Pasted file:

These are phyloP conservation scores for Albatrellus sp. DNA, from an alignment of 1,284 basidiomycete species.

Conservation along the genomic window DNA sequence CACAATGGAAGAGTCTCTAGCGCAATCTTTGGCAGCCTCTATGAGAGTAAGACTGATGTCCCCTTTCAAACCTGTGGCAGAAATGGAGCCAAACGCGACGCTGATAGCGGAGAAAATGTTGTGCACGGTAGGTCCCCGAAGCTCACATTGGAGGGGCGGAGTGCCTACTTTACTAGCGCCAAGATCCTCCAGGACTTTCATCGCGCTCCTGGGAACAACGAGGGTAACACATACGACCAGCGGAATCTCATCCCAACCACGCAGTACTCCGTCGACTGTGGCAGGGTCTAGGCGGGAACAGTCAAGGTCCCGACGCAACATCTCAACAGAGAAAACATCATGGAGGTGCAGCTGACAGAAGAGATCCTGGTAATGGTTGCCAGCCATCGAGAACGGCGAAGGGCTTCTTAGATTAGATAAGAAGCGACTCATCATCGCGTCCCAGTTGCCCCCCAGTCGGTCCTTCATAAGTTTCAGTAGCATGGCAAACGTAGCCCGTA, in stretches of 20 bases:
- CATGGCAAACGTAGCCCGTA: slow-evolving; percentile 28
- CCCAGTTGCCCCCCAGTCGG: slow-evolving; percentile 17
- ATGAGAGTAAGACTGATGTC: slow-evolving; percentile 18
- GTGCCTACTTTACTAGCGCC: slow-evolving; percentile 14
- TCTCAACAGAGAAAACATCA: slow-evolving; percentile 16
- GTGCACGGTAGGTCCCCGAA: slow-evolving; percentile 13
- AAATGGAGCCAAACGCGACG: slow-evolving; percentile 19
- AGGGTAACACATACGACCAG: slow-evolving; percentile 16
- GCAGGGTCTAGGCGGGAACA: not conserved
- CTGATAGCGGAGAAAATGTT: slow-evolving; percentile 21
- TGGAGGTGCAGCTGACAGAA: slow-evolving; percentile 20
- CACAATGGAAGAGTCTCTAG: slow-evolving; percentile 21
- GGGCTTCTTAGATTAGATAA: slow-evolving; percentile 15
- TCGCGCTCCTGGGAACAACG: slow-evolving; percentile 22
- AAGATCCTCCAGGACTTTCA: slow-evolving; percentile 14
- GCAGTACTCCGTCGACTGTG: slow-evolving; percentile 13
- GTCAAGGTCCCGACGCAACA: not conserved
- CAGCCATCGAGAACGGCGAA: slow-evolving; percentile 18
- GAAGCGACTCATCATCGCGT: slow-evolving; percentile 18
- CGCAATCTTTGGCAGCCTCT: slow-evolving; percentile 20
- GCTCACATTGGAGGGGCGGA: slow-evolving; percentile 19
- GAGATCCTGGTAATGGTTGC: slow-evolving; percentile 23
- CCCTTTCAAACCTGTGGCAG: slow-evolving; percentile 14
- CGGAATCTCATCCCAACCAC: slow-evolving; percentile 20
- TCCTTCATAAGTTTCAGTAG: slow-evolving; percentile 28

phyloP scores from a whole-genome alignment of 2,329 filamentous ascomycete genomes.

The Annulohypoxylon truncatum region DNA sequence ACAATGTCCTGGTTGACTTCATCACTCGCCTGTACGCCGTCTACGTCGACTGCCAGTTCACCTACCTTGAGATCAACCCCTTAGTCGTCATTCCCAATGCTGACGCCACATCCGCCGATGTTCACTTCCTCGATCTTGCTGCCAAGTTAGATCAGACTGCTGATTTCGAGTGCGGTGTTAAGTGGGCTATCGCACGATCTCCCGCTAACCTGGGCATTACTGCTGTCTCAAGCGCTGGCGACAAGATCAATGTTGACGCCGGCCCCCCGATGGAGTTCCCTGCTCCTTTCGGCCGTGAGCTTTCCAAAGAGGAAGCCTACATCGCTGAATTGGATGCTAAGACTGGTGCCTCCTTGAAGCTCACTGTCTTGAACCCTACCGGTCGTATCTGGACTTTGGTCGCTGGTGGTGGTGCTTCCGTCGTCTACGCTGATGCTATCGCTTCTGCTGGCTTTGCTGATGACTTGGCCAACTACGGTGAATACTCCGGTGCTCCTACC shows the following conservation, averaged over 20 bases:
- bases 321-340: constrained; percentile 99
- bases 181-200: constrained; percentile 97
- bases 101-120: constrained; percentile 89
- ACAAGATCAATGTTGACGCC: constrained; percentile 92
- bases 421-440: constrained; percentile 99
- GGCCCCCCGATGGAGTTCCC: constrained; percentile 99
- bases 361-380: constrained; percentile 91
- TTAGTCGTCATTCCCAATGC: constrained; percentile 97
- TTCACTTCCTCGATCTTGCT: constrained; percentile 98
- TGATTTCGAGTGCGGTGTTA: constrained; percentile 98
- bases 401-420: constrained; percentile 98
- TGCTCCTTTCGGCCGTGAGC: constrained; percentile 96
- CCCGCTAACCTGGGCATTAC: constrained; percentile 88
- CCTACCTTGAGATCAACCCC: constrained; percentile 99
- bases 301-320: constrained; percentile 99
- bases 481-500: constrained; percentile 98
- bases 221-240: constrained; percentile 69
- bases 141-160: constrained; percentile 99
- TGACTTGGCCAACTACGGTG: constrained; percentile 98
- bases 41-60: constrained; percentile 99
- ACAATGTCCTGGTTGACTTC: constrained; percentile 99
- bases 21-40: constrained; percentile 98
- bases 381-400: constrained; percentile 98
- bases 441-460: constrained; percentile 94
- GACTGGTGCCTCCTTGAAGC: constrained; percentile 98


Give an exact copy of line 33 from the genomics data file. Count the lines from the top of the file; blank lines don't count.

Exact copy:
- ACAAGATCAATGTTGACGCC: constrained; percentile 92